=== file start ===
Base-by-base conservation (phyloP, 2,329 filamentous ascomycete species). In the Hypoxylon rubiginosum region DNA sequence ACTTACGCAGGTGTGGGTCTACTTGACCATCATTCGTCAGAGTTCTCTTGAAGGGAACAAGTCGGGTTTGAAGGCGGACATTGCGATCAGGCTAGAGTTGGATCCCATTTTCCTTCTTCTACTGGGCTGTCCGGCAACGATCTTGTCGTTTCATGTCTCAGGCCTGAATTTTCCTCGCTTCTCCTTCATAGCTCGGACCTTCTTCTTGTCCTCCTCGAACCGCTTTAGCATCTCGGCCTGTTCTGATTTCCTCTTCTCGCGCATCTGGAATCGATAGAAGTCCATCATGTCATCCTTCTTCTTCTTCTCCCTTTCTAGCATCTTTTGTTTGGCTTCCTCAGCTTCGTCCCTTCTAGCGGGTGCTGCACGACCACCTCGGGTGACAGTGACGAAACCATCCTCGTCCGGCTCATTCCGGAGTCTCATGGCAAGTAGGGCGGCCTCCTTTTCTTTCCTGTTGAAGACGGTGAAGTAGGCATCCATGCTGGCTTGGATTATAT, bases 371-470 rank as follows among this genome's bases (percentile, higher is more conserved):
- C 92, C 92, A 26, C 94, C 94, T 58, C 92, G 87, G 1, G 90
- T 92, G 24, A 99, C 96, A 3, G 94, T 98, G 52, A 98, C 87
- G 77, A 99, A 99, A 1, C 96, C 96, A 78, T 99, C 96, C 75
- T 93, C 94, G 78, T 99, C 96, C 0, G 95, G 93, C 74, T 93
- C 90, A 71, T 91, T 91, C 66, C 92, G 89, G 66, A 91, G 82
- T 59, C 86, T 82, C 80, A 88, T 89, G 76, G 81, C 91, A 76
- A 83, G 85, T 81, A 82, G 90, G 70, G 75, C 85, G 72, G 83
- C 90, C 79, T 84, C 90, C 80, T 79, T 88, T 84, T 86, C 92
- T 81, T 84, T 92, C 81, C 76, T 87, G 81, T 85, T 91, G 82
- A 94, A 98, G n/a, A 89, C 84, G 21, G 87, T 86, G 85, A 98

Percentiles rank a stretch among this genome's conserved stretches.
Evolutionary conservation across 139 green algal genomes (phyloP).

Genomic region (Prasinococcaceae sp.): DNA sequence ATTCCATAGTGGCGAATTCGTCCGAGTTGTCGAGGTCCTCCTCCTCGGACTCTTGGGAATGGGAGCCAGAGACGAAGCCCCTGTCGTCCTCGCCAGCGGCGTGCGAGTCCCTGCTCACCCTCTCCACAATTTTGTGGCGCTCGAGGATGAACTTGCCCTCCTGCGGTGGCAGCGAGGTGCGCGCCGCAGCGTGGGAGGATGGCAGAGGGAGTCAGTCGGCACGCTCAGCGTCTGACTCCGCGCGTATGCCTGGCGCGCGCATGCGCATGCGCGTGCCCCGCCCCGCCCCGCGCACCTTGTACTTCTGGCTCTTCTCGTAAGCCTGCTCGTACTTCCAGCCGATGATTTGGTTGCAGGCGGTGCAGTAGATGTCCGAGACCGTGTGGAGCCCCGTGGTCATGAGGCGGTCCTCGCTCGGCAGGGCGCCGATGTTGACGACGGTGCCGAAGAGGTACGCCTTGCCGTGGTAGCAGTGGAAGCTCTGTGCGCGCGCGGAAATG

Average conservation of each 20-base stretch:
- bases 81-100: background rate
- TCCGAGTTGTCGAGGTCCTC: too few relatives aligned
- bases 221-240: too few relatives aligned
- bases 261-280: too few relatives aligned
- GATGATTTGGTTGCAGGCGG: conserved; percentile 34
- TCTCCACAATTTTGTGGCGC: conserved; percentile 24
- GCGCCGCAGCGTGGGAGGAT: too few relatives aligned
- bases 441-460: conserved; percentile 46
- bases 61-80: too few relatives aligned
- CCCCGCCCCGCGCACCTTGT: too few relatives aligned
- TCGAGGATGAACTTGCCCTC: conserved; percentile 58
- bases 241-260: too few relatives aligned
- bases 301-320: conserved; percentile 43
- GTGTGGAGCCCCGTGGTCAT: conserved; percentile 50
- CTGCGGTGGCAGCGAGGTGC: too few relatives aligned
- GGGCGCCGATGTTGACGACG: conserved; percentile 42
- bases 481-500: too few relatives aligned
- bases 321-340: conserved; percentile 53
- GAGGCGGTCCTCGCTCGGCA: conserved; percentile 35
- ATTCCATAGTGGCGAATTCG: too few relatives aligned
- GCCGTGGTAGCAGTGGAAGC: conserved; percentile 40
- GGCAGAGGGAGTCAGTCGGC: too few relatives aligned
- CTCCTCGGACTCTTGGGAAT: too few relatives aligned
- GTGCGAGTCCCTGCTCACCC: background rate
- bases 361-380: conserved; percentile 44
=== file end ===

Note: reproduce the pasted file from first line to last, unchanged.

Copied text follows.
Base-by-base conservation (phyloP, 2,329 filamentous ascomycete species). In the Hypoxylon rubiginosum region DNA sequence ACTTACGCAGGTGTGGGTCTACTTGACCATCATTCGTCAGAGTTCTCTTGAAGGGAACAAGTCGGGTTTGAAGGCGGACATTGCGATCAGGCTAGAGTTGGATCCCATTTTCCTTCTTCTACTGGGCTGTCCGGCAACGATCTTGTCGTTTCATGTCTCAGGCCTGAATTTTCCTCGCTTCTCCTTCATAGCTCGGACCTTCTTCTTGTCCTCCTCGAACCGCTTTAGCATCTCGGCCTGTTCTGATTTCCTCTTCTCGCGCATCTGGAATCGATAGAAGTCCATCATGTCATCCTTCTTCTTCTTCTCCCTTTCTAGCATCTTTTGTTTGGCTTCCTCAGCTTCGTCCCTTCTAGCGGGTGCTGCACGACCACCTCGGGTGACAGTGACGAAACCATCCTCGTCCGGCTCATTCCGGAGTCTCATGGCAAGTAGGGCGGCCTCCTTTTCTTTCCTGTTGAAGACGGTGAAGTAGGCATCCATGCTGGCTTGGATTATAT, bases 371-470 rank as follows among this genome's bases (percentile, higher is more conserved):
- C 92, C 92, A 26, C 94, C 94, T 58, C 92, G 87, G 1, G 90
- T 92, G 24, A 99, C 96, A 3, G 94, T 98, G 52, A 98, C 87
- G 77, A 99, A 99, A 1, C 96, C 96, A 78, T 99, C 96, C 75
- T 93, C 94, G 78, T 99, C 96, C 0, G 95, G 93, C 74, T 93
- C 90, A 71, T 91, T 91, C 66, C 92, G 89, G 66, A 91, G 82
- T 59, C 86, T 82, C 80, A 88, T 89, G 76, G 81, C 91, A 76
- A 83, G 85, T 81, A 82, G 90, G 70, G 75, C 85, G 72, G 83
- C 90, C 79, T 84, C 90, C 80, T 79, T 88, T 84, T 86, C 92
- T 81, T 84, T 92, C 81, C 76, T 87, G 81, T 85, T 91, G 82
- A 94, A 98, G n/a, A 89, C 84, G 21, G 87, T 86, G 85, A 98

Percentiles rank a stretch among this genome's conserved stretches.
Evolutionary conservation across 139 green algal genomes (phyloP).

Genomic region (Prasinococcaceae sp.): DNA sequence ATTCCATAGTGGCGAATTCGTCCGAGTTGTCGAGGTCCTCCTCCTCGGACTCTTGGGAATGGGAGCCAGAGACGAAGCCCCTGTCGTCCTCGCCAGCGGCGTGCGAGTCCCTGCTCACCCTCTCCACAATTTTGTGGCGCTCGAGGATGAACTTGCCCTCCTGCGGTGGCAGCGAGGTGCGCGCCGCAGCGTGGGAGGATGGCAGAGGGAGTCAGTCGGCACGCTCAGCGTCTGACTCCGCGCGTATGCCTGGCGCGCGCATGCGCATGCGCGTGCCCCGCCCCGCCCCGCGCACCTTGTACTTCTGGCTCTTCTCGTAAGCCTGCTCGTACTTCCAGCCGATGATTTGGTTGCAGGCGGTGCAGTAGATGTCCGAGACCGTGTGGAGCCCCGTGGTCATGAGGCGGTCCTCGCTCGGCAGGGCGCCGATGTTGACGACGGTGCCGAAGAGGTACGCCTTGCCGTGGTAGCAGTGGAAGCTCTGTGCGCGCGCGGAAATG

Average conservation of each 20-base stretch:
- bases 81-100: background rate
- TCCGAGTTGTCGAGGTCCTC: too few relatives aligned
- bases 221-240: too few relatives aligned
- bases 261-280: too few relatives aligned
- GATGATTTGGTTGCAGGCGG: conserved; percentile 34
- TCTCCACAATTTTGTGGCGC: conserved; percentile 24
- GCGCCGCAGCGTGGGAGGAT: too few relatives aligned
- bases 441-460: conserved; percentile 46
- bases 61-80: too few relatives aligned
- CCCCGCCCCGCGCACCTTGT: too few relatives aligned
- TCGAGGATGAACTTGCCCTC: conserved; percentile 58
- bases 241-260: too few relatives aligned
- bases 301-320: conserved; percentile 43
- GTGTGGAGCCCCGTGGTCAT: conserved; percentile 50
- CTGCGGTGGCAGCGAGGTGC: too few relatives aligned
- GGGCGCCGATGTTGACGACG: conserved; percentile 42
- bases 481-500: too few relatives aligned
- bases 321-340: conserved; percentile 53
- GAGGCGGTCCTCGCTCGGCA: conserved; percentile 35
- ATTCCATAGTGGCGAATTCG: too few relatives aligned
- GCCGTGGTAGCAGTGGAAGC: conserved; percentile 40
- GGCAGAGGGAGTCAGTCGGC: too few relatives aligned
- CTCCTCGGACTCTTGGGAAT: too few relatives aligned
- GTGCGAGTCCCTGCTCACCC: background rate
- bases 361-380: conserved; percentile 44